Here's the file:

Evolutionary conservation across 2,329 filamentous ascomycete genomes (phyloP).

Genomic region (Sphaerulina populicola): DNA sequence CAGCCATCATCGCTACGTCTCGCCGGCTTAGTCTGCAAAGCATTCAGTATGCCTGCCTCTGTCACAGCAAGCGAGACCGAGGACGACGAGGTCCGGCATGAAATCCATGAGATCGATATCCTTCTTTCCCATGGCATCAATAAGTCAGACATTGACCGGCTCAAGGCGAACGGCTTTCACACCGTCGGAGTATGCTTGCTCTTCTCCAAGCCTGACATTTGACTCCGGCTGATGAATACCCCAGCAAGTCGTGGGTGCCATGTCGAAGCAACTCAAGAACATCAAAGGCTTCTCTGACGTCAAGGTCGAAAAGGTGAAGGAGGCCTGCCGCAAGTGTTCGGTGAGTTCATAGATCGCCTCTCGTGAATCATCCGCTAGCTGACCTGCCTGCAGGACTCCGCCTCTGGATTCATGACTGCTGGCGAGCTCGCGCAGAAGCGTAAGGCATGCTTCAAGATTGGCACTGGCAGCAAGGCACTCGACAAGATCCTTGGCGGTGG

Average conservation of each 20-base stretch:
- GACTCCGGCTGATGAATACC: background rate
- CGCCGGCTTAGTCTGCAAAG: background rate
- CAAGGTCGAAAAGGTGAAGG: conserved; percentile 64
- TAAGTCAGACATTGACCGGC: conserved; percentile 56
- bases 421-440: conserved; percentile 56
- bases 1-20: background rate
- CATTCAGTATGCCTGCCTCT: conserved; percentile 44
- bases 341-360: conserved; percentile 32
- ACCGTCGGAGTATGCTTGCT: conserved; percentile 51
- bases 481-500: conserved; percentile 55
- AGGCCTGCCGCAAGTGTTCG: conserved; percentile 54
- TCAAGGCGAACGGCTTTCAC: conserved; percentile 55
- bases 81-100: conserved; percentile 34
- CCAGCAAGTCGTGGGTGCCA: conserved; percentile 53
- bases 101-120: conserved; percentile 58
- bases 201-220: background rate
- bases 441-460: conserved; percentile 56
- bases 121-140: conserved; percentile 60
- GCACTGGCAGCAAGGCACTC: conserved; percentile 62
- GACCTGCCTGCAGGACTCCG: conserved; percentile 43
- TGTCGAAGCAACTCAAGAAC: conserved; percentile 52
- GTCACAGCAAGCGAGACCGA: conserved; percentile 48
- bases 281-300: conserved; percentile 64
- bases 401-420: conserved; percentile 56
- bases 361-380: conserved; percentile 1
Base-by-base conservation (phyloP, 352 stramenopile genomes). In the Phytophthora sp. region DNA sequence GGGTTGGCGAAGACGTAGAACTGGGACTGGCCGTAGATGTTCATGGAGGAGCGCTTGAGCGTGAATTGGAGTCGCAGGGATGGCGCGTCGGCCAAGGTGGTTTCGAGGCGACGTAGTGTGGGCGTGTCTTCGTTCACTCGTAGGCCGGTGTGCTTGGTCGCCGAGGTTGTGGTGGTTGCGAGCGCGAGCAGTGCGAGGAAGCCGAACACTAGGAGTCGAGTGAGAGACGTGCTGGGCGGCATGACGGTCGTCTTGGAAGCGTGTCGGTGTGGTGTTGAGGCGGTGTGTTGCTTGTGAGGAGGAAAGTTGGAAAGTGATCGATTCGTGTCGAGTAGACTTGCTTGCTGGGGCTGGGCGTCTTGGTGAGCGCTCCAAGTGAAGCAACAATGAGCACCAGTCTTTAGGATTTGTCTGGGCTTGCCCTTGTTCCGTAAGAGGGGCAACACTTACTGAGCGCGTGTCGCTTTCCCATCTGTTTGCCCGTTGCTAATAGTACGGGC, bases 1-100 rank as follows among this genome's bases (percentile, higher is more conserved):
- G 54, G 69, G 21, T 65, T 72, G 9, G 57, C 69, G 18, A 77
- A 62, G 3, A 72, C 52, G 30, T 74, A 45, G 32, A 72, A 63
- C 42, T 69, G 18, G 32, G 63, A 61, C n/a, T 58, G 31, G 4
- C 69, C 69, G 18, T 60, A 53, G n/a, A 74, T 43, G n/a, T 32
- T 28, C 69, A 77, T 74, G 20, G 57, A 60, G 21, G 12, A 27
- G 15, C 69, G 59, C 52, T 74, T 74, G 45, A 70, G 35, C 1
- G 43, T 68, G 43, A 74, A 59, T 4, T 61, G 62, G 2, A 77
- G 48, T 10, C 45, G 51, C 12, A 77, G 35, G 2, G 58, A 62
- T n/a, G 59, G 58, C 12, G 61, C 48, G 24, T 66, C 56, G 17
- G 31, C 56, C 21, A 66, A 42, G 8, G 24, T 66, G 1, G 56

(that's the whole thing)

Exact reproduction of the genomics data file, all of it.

Evolutionary conservation across 2,329 filamentous ascomycete genomes (phyloP).

Genomic region (Sphaerulina populicola): DNA sequence CAGCCATCATCGCTACGTCTCGCCGGCTTAGTCTGCAAAGCATTCAGTATGCCTGCCTCTGTCACAGCAAGCGAGACCGAGGACGACGAGGTCCGGCATGAAATCCATGAGATCGATATCCTTCTTTCCCATGGCATCAATAAGTCAGACATTGACCGGCTCAAGGCGAACGGCTTTCACACCGTCGGAGTATGCTTGCTCTTCTCCAAGCCTGACATTTGACTCCGGCTGATGAATACCCCAGCAAGTCGTGGGTGCCATGTCGAAGCAACTCAAGAACATCAAAGGCTTCTCTGACGTCAAGGTCGAAAAGGTGAAGGAGGCCTGCCGCAAGTGTTCGGTGAGTTCATAGATCGCCTCTCGTGAATCATCCGCTAGCTGACCTGCCTGCAGGACTCCGCCTCTGGATTCATGACTGCTGGCGAGCTCGCGCAGAAGCGTAAGGCATGCTTCAAGATTGGCACTGGCAGCAAGGCACTCGACAAGATCCTTGGCGGTGG

Average conservation of each 20-base stretch:
- GACTCCGGCTGATGAATACC: background rate
- CGCCGGCTTAGTCTGCAAAG: background rate
- CAAGGTCGAAAAGGTGAAGG: conserved; percentile 64
- TAAGTCAGACATTGACCGGC: conserved; percentile 56
- bases 421-440: conserved; percentile 56
- bases 1-20: background rate
- CATTCAGTATGCCTGCCTCT: conserved; percentile 44
- bases 341-360: conserved; percentile 32
- ACCGTCGGAGTATGCTTGCT: conserved; percentile 51
- bases 481-500: conserved; percentile 55
- AGGCCTGCCGCAAGTGTTCG: conserved; percentile 54
- TCAAGGCGAACGGCTTTCAC: conserved; percentile 55
- bases 81-100: conserved; percentile 34
- CCAGCAAGTCGTGGGTGCCA: conserved; percentile 53
- bases 101-120: conserved; percentile 58
- bases 201-220: background rate
- bases 441-460: conserved; percentile 56
- bases 121-140: conserved; percentile 60
- GCACTGGCAGCAAGGCACTC: conserved; percentile 62
- GACCTGCCTGCAGGACTCCG: conserved; percentile 43
- TGTCGAAGCAACTCAAGAAC: conserved; percentile 52
- GTCACAGCAAGCGAGACCGA: conserved; percentile 48
- bases 281-300: conserved; percentile 64
- bases 401-420: conserved; percentile 56
- bases 361-380: conserved; percentile 1
Base-by-base conservation (phyloP, 352 stramenopile genomes). In the Phytophthora sp. region DNA sequence GGGTTGGCGAAGACGTAGAACTGGGACTGGCCGTAGATGTTCATGGAGGAGCGCTTGAGCGTGAATTGGAGTCGCAGGGATGGCGCGTCGGCCAAGGTGGTTTCGAGGCGACGTAGTGTGGGCGTGTCTTCGTTCACTCGTAGGCCGGTGTGCTTGGTCGCCGAGGTTGTGGTGGTTGCGAGCGCGAGCAGTGCGAGGAAGCCGAACACTAGGAGTCGAGTGAGAGACGTGCTGGGCGGCATGACGGTCGTCTTGGAAGCGTGTCGGTGTGGTGTTGAGGCGGTGTGTTGCTTGTGAGGAGGAAAGTTGGAAAGTGATCGATTCGTGTCGAGTAGACTTGCTTGCTGGGGCTGGGCGTCTTGGTGAGCGCTCCAAGTGAAGCAACAATGAGCACCAGTCTTTAGGATTTGTCTGGGCTTGCCCTTGTTCCGTAAGAGGGGCAACACTTACTGAGCGCGTGTCGCTTTCCCATCTGTTTGCCCGTTGCTAATAGTACGGGC, bases 1-100 rank as follows among this genome's bases (percentile, higher is more conserved):
- G 54, G 69, G 21, T 65, T 72, G 9, G 57, C 69, G 18, A 77
- A 62, G 3, A 72, C 52, G 30, T 74, A 45, G 32, A 72, A 63
- C 42, T 69, G 18, G 32, G 63, A 61, C n/a, T 58, G 31, G 4
- C 69, C 69, G 18, T 60, A 53, G n/a, A 74, T 43, G n/a, T 32
- T 28, C 69, A 77, T 74, G 20, G 57, A 60, G 21, G 12, A 27
- G 15, C 69, G 59, C 52, T 74, T 74, G 45, A 70, G 35, C 1
- G 43, T 68, G 43, A 74, A 59, T 4, T 61, G 62, G 2, A 77
- G 48, T 10, C 45, G 51, C 12, A 77, G 35, G 2, G 58, A 62
- T n/a, G 59, G 58, C 12, G 61, C 48, G 24, T 66, C 56, G 17
- G 31, C 56, C 21, A 66, A 42, G 8, G 24, T 66, G 1, G 56